Aug 8, 2007
Research in the field of exobiology relies on one of the biggest assumptions we make about the universe – that we are not alone, that there could be life on worlds other than the Earth.
However, one assumption we should not make about life elsewhere in the universe is that it uses the same templates and building blocks as life on earth. There is no reason to presume that life on another planet will use the molecules resembling nucleic acids, DNA and RNA, to encode its genetic information. Life may not be limited to existing on small blue worlds. There is an amazing diversity of life on earth from the obvious insects, fish, mammals, to vast fungal domains and microbes that live on boiling sulfur deep in the sea or underground. Some of these species were not even dreamed of fifty years ago, and may only scratch the surface of this single planet we call Earth.
There is now indirect theoretical evidence to suggest that inorganic forms of life might exist in plasma clouds between the stars, even, or that water need not be the universal solvent of life at all. So, any discussion of exobiology always comes back to that first question – would we recognize alien life if we saw it?
A recent report published by the US National Research Council (NRC)suggests that scientists focus at least some of their efforts on “weird” life, that is, the possibility of life that does not confirm to the standard terrestrial chemical blueprint. You can read my further thoughts on this in the August issue of our physical sciences newsletter, Intute Spotight.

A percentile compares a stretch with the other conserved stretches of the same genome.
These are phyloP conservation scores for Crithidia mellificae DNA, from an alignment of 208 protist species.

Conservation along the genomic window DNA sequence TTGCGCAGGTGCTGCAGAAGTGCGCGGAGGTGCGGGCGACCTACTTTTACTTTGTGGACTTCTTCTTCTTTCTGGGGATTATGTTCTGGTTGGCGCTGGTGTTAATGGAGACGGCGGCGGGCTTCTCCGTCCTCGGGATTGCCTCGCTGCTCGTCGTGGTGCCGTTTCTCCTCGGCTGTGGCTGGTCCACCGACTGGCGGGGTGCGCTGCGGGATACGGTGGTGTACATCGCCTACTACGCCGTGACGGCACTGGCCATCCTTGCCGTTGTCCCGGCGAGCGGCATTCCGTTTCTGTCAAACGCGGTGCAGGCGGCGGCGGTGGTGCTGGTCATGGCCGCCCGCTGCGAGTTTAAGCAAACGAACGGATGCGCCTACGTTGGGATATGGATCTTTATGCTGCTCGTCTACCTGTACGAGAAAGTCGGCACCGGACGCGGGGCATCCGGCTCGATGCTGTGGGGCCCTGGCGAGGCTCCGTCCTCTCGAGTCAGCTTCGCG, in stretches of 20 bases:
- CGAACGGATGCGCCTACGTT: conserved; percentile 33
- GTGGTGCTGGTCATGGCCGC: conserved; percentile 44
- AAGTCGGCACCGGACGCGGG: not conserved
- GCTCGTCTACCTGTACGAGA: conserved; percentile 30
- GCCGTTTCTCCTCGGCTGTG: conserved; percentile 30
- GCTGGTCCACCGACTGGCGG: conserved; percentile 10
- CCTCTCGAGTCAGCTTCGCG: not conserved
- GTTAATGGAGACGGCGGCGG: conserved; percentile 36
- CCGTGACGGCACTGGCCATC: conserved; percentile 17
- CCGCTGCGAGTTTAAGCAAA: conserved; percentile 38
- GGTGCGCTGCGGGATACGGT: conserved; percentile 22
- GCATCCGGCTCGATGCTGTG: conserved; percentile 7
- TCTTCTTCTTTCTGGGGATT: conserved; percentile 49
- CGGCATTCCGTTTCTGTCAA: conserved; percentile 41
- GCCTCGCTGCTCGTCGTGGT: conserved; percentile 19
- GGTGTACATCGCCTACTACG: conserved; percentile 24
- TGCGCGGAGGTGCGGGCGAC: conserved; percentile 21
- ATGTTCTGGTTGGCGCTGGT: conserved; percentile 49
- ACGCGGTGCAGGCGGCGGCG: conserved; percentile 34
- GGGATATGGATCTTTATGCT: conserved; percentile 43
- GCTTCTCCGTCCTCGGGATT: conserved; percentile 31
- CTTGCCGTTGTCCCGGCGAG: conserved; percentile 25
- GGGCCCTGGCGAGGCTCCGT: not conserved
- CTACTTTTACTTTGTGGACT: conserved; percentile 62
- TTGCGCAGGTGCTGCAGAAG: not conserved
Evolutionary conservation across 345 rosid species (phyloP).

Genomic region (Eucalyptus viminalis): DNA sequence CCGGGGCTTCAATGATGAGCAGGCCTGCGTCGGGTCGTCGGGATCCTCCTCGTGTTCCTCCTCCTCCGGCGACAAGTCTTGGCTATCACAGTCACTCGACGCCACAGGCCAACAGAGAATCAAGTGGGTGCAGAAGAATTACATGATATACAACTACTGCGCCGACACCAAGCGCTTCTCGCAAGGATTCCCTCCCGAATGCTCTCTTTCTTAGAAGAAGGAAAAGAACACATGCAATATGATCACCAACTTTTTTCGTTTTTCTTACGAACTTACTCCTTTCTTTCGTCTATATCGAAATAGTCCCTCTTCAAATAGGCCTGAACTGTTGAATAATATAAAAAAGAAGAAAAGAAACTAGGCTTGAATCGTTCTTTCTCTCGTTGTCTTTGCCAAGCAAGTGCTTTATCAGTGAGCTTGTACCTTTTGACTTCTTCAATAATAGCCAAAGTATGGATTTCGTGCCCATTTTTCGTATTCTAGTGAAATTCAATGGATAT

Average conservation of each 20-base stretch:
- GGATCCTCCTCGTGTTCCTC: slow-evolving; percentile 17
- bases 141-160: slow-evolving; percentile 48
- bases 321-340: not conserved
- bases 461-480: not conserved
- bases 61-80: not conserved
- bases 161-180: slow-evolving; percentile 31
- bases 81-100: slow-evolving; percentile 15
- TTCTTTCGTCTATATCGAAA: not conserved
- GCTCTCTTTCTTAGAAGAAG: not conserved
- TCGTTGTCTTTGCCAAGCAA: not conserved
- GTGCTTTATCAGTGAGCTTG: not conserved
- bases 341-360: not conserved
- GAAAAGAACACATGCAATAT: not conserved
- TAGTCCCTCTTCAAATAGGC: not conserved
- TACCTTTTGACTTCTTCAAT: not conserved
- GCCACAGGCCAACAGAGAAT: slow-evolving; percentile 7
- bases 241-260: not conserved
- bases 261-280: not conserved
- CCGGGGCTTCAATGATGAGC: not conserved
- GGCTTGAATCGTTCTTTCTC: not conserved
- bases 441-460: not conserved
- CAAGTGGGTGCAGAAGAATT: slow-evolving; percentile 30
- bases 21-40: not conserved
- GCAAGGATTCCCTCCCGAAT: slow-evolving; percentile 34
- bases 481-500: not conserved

Also in the August issue: Casting pearls – Despite its common use in jewellery and for decoration, mother-of-pearl, or nacre, could be more suited to engineering applications. This natural material found lining the shells of sea creatures, such as oysters and abalones, is 3000 times less susceptible to fractures than the mineral, aragonite, from which it is made. Amazingly, driving a heavy lorry over an abalone shell will crack the shell itself but not the nacre lining.
Now, physicist Pupa Gilbert of the University of Wisconsin-Madison, and her colleagues there and at the Institute for the Physics of Complex Matter in Switzerland and the UW-Madison Synchrotron Radiation Center have taken the first steps to understanding how nacre forms and the secret of its great strength.
Finally, “Imagine a super-sized bald eagle with a 7 metre wingspan,” suggests Sankar Chatterjee of Texas Tech University, “It would darken the sky. It was a very aggressive bird that flew over the pampas of Argentina to sweep down from the sky and seize large prey with a formidable beak.” He and his colleagues have used computer software designed to model helicopter flight to reveal that this giant bird – Argentavis magnificens – could not take off by flapping its wings only. Instead, it needed a launch pad on a high precipice that would allow it to catch rising thermals so it could soar into the air and undertake 300 km trips with ease.